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Chapter 30: Strawberry Fields


Anamur, Turkey. May 19-20.


There had been some thought to my stop by Sipahili Bay. About eight kilometers ahead was Gilindire Cave, an attraction which by many accounts should not be missed. The entrance lay with a tremendous view of land and sea, and inside was the most beautiful cave I have ever seen, and I have seen a fair few. What can make a cave beautiful, one might ask? After all, it is in the nature of a cave to be dark, with little to no light.


Beauty is in the eyes of the beholder, and humans know what humans like. What makes Gilindire Cave so marvelous to behold is the combination of natural formations and artificial light that make them visible to us. And not just visible - enchanting. The warm light sources placed in unnatural plates makes the atmosphere supernatural as if torches lit up a city under the mountain or burning lava was flowing through the chambers of a volcano. As it often does, my mind wandered to the tales from magical realms, to the dwarven mines of Erebor and Moria that shimmered brightly, but also drew devastation of fire and wroth. Even to Mount Doom, with its fire that could make, and unmake, the most treacherous jewelry imaginable. Gilindire was the former name of nearby city Aydıncık, but it always make me think of a "gilded" cave, as the light truly make it shine as if full of gold. Besides, Gilindire or perhaps Gilindor or Gilindar is a name fitting and worthy of the Middle Earth saga, is it not?



My wild imaginations aside, I believe it is healthy reminder that nature does not care about whether we are able to enjoy it or not. Without lights placed or brought by man, we could not see a thing in any cave, least of all one as deep as this one. But with them, we can experience caves as places of natural beauty. At least, we like to think of it as natural, but is the beauty truly natural if it only exist with artificial aid? Reflecting over this, I gained an increased respect and appreciation for the orchestrators that create, or grant access to, such spectacles, in this case whoever have planned the lighting. Natural or not, the visual atmosphere in Gilindire Cave is top of its class.


My next planned stop was in Kaşdişlen, a village near the town of Anamur. Ahmet in Adana, whom I wrote about in Chapter 27, had arranged for his family to host me there in his childhood home. As l arrived, one of the most important events of the Turkish year was about to unfold: Galatasaray facing off with Fenerbahçe in Turkish Süper Lig, the two biggest teams by some margin in terms of fans, fame and finances. The football game was played in Istanbul but watched all over the country and beyond, gathering extra attention as it could settle the winner for the whole league.


Eventually, the result of the match - Fenerbahçe surprisingly winning despite playing away and with one player sent off - meant they still had the slight chance to topple Galatasaray in the final game of the season, to be played a week later. Everybody watching in the house were Gala fans, which included both family and friends, and they were obviously disappointed over the outcome. Even so, it was engaging to see the passion they shared. After years of working in the sport, football has become more profession than passion for me. I can miss the excitement, the hope of victory and the fear of defeat, being cast between dream and dread. Feeling it through others brought some of it back.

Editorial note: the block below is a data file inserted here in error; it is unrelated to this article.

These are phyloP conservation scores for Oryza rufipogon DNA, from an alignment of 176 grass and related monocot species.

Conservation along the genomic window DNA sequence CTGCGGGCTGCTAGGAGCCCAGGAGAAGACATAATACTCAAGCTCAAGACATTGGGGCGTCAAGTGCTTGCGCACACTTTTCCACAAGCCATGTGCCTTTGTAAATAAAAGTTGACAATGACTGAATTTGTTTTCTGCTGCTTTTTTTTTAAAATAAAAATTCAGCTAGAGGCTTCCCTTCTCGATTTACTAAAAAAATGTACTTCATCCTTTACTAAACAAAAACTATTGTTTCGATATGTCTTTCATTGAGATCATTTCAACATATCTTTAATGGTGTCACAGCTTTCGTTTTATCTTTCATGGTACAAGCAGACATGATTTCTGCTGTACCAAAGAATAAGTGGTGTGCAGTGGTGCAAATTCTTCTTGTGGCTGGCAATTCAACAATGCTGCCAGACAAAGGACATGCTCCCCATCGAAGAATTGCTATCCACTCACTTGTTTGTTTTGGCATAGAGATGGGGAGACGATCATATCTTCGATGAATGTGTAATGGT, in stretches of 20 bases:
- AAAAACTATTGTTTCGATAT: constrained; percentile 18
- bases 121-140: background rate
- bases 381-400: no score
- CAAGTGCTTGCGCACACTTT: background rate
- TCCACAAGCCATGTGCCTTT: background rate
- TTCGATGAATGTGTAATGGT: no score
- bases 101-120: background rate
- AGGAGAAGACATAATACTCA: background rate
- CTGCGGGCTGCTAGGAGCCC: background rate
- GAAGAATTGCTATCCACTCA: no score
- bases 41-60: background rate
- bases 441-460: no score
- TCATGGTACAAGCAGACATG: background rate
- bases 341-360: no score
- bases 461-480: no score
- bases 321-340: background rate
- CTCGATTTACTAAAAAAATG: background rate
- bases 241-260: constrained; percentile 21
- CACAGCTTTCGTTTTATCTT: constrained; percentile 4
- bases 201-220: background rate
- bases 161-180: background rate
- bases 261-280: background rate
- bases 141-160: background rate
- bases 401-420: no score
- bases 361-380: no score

Southern Turkey is known for its strawberries and its bananas, and hosts Yaşar and Güllü had vegetables and fruits of all kinds in their garden. Taking a stroll in the neighborhood with Yaşar didn't lead to much conversation as we shared no language, but love for fresh fruit and berries transcend such artificial limits. I even took the opportunity to stay an extra night in this peaceful paradise, grabbing oranges from the tree just outside the door and literally eating strawberries to my heart's content. These strawberry fields were indeed very real, but while I told Ahmet I would stay forever, I didn't.


The most difficult thing when traveling with a plan and a purpose is not to follow it, but to keep the spirits up when leaving places and people that called for more time. Many have been the moments when I wished to press paus, stay for a week, and then press play when I felt ready for it. But I have to trust the judgement of me when choosing to embark on this quest. Trust that, in pressing forward, i practice that which I need the most. Trust that reaching home is more important, that the grand goal is worth small sacrifices. Even, that the sacrifices are necessary, that they are what make the journey a great one. And so I left the village. In a sense, I had gone from Mount Doom to Hobbiton, but despite the strawberries, the safety and the comforts, I kept going. Into the west.



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